As with all sectors and government departments HSE need to plan for deal or no deal when it comes to Brexit. At the recent HSE board meeting a topic put forward for discussion in the board report was HSE’s Brexit communications strategy.
A discussion was held of how the HSE intends to communicate legislative changes flowing form the Brexit process, including a new intranet site for the HSE’s own staff.
To prepare for Brexit, the HSE has secured £75,000 from a special Cabinet Office fund to pay for Brexit-related communications work.
But what is likely to happen?
The future of UK Health and Safety law can be thought of in two possible ways; a Hard Brexit allows the UK complete control over its laws. However, dissent in the workforce and disruption to industry would almost certainly ensue should the Government decide to substantially change or revoke Health & Safety laws.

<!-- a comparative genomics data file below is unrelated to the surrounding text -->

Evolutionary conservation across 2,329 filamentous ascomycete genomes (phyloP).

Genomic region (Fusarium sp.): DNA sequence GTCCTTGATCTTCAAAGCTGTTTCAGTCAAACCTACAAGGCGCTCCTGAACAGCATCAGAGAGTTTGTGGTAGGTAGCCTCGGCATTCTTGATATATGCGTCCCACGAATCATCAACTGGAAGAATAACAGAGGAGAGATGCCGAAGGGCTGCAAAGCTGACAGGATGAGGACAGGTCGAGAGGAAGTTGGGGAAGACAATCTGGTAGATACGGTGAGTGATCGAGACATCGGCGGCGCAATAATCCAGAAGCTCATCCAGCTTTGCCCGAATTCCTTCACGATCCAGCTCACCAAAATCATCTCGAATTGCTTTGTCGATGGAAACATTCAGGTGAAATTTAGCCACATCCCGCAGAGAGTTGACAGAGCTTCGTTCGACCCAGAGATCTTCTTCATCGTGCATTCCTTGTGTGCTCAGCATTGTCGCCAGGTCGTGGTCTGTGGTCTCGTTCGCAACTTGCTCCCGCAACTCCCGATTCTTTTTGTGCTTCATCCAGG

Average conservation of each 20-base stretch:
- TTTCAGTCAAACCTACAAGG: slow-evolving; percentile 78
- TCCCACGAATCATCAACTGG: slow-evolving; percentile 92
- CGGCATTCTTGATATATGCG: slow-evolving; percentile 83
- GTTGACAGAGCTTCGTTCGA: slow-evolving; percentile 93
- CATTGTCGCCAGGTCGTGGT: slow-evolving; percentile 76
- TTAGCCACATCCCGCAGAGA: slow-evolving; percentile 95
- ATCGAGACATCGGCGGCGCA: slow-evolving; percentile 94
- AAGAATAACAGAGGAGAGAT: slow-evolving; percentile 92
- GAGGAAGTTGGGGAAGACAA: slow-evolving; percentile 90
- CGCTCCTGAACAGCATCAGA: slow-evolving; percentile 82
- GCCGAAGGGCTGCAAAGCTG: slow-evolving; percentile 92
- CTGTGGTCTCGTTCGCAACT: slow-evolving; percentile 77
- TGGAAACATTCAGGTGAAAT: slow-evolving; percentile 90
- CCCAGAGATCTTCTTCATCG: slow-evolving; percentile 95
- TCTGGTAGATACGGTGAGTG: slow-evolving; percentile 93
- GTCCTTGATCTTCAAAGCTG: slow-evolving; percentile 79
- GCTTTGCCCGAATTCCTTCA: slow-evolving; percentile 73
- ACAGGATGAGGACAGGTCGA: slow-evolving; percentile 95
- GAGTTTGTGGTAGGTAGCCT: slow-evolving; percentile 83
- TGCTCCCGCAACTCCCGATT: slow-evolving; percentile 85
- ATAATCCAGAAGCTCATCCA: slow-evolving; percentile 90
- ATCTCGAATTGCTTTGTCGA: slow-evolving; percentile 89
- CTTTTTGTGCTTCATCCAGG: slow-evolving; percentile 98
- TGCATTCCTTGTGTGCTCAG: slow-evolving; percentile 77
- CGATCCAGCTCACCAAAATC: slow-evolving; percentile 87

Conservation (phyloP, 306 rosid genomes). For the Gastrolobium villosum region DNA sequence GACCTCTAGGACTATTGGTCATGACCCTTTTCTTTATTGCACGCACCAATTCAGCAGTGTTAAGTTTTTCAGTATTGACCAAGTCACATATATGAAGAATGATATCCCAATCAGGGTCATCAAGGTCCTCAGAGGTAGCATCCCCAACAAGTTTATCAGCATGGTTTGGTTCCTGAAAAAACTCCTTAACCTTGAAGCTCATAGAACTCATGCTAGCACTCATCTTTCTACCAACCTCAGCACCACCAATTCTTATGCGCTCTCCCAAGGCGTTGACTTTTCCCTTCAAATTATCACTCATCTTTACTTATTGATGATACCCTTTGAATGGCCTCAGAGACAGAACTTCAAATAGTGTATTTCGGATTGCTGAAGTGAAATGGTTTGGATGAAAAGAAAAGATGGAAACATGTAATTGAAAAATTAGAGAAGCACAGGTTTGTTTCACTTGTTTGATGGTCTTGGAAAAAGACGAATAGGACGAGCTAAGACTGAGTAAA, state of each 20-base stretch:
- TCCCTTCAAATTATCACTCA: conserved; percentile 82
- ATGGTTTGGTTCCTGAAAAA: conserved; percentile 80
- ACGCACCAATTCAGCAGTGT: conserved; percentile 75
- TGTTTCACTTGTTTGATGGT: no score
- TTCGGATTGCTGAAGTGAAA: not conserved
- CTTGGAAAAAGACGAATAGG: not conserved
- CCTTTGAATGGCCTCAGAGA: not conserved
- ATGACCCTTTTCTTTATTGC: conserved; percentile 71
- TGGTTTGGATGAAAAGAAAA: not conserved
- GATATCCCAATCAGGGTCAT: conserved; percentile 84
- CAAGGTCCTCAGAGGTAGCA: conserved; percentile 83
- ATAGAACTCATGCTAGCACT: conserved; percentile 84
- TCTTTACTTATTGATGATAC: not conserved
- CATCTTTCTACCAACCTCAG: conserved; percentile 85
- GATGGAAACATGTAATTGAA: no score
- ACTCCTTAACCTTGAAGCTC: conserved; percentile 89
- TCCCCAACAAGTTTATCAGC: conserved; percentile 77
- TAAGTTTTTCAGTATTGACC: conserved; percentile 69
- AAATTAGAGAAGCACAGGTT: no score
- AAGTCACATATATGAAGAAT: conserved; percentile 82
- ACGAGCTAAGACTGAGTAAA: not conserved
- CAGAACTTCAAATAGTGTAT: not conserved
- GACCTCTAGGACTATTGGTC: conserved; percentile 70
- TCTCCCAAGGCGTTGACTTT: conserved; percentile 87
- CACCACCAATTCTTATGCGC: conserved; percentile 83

However a situation where some form of access to the Single Market is retained would probably see the UK obliged to continue to follow EU Directives. This would account for roughly two thirds of Health and Safety laws, while enjoying less say in how those Directives are made. Furthermore future trade agreements with other countries or legislators might see other compliance requirements imposed on the UK.
Regardless of our post-Brexit relationship with the EU, employers should know that sensible and proportionate risk management pays for itself both morally and financially in what is going to be an uncertain and possibly confusing time.